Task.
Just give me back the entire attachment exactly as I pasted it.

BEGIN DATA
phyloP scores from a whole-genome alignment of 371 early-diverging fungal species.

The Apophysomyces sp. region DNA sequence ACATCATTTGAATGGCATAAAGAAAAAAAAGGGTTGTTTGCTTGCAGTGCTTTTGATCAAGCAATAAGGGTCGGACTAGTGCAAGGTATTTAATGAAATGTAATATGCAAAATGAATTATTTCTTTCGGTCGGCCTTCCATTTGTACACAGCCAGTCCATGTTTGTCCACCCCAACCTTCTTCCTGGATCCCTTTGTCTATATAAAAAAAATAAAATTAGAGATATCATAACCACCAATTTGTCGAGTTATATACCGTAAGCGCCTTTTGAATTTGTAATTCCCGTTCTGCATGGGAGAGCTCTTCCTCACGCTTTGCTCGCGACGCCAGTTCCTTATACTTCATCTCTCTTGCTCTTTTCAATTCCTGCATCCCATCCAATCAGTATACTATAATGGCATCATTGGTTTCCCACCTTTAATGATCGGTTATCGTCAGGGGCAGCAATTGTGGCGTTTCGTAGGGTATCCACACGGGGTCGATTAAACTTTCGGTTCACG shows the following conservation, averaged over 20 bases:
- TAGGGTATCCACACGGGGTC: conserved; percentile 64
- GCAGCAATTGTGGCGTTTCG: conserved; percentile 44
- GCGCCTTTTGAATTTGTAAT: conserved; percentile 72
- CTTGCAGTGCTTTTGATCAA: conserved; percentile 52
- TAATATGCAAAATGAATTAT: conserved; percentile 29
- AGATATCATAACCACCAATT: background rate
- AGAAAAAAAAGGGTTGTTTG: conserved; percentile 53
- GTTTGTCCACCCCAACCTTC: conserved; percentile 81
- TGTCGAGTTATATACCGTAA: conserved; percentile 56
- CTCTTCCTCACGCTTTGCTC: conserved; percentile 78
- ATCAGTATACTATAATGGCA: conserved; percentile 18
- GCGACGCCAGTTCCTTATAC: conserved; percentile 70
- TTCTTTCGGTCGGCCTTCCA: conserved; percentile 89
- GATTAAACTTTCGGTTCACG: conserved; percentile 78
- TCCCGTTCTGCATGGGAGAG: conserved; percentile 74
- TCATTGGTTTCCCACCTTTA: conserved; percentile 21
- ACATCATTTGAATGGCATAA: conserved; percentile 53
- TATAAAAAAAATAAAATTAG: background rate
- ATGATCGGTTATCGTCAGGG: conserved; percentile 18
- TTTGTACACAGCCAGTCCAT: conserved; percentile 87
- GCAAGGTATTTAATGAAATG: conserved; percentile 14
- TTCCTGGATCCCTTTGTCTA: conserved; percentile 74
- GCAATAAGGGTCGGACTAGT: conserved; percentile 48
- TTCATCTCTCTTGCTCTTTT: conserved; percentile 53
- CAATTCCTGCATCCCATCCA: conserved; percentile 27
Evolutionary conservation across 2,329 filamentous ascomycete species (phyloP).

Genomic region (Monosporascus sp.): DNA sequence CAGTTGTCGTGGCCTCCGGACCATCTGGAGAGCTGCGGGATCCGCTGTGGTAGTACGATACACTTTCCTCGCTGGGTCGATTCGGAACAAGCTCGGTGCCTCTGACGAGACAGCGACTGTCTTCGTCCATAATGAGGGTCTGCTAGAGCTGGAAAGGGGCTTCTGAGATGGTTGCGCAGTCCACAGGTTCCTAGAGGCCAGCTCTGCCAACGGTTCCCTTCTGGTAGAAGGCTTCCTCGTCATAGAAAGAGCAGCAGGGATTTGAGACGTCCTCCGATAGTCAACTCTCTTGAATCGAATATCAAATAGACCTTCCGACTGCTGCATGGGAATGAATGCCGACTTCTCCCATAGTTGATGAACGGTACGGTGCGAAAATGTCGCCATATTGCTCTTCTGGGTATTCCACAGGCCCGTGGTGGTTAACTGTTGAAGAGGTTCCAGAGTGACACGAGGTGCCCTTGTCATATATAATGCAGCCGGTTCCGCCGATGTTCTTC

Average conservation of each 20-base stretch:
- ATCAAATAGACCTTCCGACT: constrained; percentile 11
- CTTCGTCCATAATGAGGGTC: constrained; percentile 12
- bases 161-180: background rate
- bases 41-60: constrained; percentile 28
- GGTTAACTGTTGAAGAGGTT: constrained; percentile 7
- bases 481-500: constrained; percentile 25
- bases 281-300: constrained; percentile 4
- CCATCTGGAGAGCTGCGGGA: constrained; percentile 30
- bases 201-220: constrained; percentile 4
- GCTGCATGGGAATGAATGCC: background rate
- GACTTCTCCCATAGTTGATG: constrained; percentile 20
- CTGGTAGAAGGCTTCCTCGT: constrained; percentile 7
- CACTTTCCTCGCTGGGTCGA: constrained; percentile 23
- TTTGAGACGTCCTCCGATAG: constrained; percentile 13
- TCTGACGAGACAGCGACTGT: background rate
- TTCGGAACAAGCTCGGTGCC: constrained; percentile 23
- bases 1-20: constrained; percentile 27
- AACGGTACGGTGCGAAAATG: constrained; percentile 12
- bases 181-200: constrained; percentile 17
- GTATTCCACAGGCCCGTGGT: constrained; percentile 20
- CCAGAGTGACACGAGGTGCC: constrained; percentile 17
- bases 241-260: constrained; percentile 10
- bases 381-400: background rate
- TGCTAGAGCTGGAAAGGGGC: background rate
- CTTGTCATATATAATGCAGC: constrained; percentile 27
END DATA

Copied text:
phyloP scores from a whole-genome alignment of 371 early-diverging fungal species.

The Apophysomyces sp. region DNA sequence ACATCATTTGAATGGCATAAAGAAAAAAAAGGGTTGTTTGCTTGCAGTGCTTTTGATCAAGCAATAAGGGTCGGACTAGTGCAAGGTATTTAATGAAATGTAATATGCAAAATGAATTATTTCTTTCGGTCGGCCTTCCATTTGTACACAGCCAGTCCATGTTTGTCCACCCCAACCTTCTTCCTGGATCCCTTTGTCTATATAAAAAAAATAAAATTAGAGATATCATAACCACCAATTTGTCGAGTTATATACCGTAAGCGCCTTTTGAATTTGTAATTCCCGTTCTGCATGGGAGAGCTCTTCCTCACGCTTTGCTCGCGACGCCAGTTCCTTATACTTCATCTCTCTTGCTCTTTTCAATTCCTGCATCCCATCCAATCAGTATACTATAATGGCATCATTGGTTTCCCACCTTTAATGATCGGTTATCGTCAGGGGCAGCAATTGTGGCGTTTCGTAGGGTATCCACACGGGGTCGATTAAACTTTCGGTTCACG shows the following conservation, averaged over 20 bases:
- TAGGGTATCCACACGGGGTC: conserved; percentile 64
- GCAGCAATTGTGGCGTTTCG: conserved; percentile 44
- GCGCCTTTTGAATTTGTAAT: conserved; percentile 72
- CTTGCAGTGCTTTTGATCAA: conserved; percentile 52
- TAATATGCAAAATGAATTAT: conserved; percentile 29
- AGATATCATAACCACCAATT: background rate
- AGAAAAAAAAGGGTTGTTTG: conserved; percentile 53
- GTTTGTCCACCCCAACCTTC: conserved; percentile 81
- TGTCGAGTTATATACCGTAA: conserved; percentile 56
- CTCTTCCTCACGCTTTGCTC: conserved; percentile 78
- ATCAGTATACTATAATGGCA: conserved; percentile 18
- GCGACGCCAGTTCCTTATAC: conserved; percentile 70
- TTCTTTCGGTCGGCCTTCCA: conserved; percentile 89
- GATTAAACTTTCGGTTCACG: conserved; percentile 78
- TCCCGTTCTGCATGGGAGAG: conserved; percentile 74
- TCATTGGTTTCCCACCTTTA: conserved; percentile 21
- ACATCATTTGAATGGCATAA: conserved; percentile 53
- TATAAAAAAAATAAAATTAG: background rate
- ATGATCGGTTATCGTCAGGG: conserved; percentile 18
- TTTGTACACAGCCAGTCCAT: conserved; percentile 87
- GCAAGGTATTTAATGAAATG: conserved; percentile 14
- TTCCTGGATCCCTTTGTCTA: conserved; percentile 74
- GCAATAAGGGTCGGACTAGT: conserved; percentile 48
- TTCATCTCTCTTGCTCTTTT: conserved; percentile 53
- CAATTCCTGCATCCCATCCA: conserved; percentile 27
Evolutionary conservation across 2,329 filamentous ascomycete species (phyloP).

Genomic region (Monosporascus sp.): DNA sequence CAGTTGTCGTGGCCTCCGGACCATCTGGAGAGCTGCGGGATCCGCTGTGGTAGTACGATACACTTTCCTCGCTGGGTCGATTCGGAACAAGCTCGGTGCCTCTGACGAGACAGCGACTGTCTTCGTCCATAATGAGGGTCTGCTAGAGCTGGAAAGGGGCTTCTGAGATGGTTGCGCAGTCCACAGGTTCCTAGAGGCCAGCTCTGCCAACGGTTCCCTTCTGGTAGAAGGCTTCCTCGTCATAGAAAGAGCAGCAGGGATTTGAGACGTCCTCCGATAGTCAACTCTCTTGAATCGAATATCAAATAGACCTTCCGACTGCTGCATGGGAATGAATGCCGACTTCTCCCATAGTTGATGAACGGTACGGTGCGAAAATGTCGCCATATTGCTCTTCTGGGTATTCCACAGGCCCGTGGTGGTTAACTGTTGAAGAGGTTCCAGAGTGACACGAGGTGCCCTTGTCATATATAATGCAGCCGGTTCCGCCGATGTTCTTC

Average conservation of each 20-base stretch:
- ATCAAATAGACCTTCCGACT: constrained; percentile 11
- CTTCGTCCATAATGAGGGTC: constrained; percentile 12
- bases 161-180: background rate
- bases 41-60: constrained; percentile 28
- GGTTAACTGTTGAAGAGGTT: constrained; percentile 7
- bases 481-500: constrained; percentile 25
- bases 281-300: constrained; percentile 4
- CCATCTGGAGAGCTGCGGGA: constrained; percentile 30
- bases 201-220: constrained; percentile 4
- GCTGCATGGGAATGAATGCC: background rate
- GACTTCTCCCATAGTTGATG: constrained; percentile 20
- CTGGTAGAAGGCTTCCTCGT: constrained; percentile 7
- CACTTTCCTCGCTGGGTCGA: constrained; percentile 23
- TTTGAGACGTCCTCCGATAG: constrained; percentile 13
- TCTGACGAGACAGCGACTGT: background rate
- TTCGGAACAAGCTCGGTGCC: constrained; percentile 23
- bases 1-20: constrained; percentile 27
- AACGGTACGGTGCGAAAATG: constrained; percentile 12
- bases 181-200: constrained; percentile 17
- GTATTCCACAGGCCCGTGGT: constrained; percentile 20
- CCAGAGTGACACGAGGTGCC: constrained; percentile 17
- bases 241-260: constrained; percentile 10
- bases 381-400: background rate
- TGCTAGAGCTGGAAAGGGGC: background rate
- CTTGTCATATATAATGCAGC: constrained; percentile 27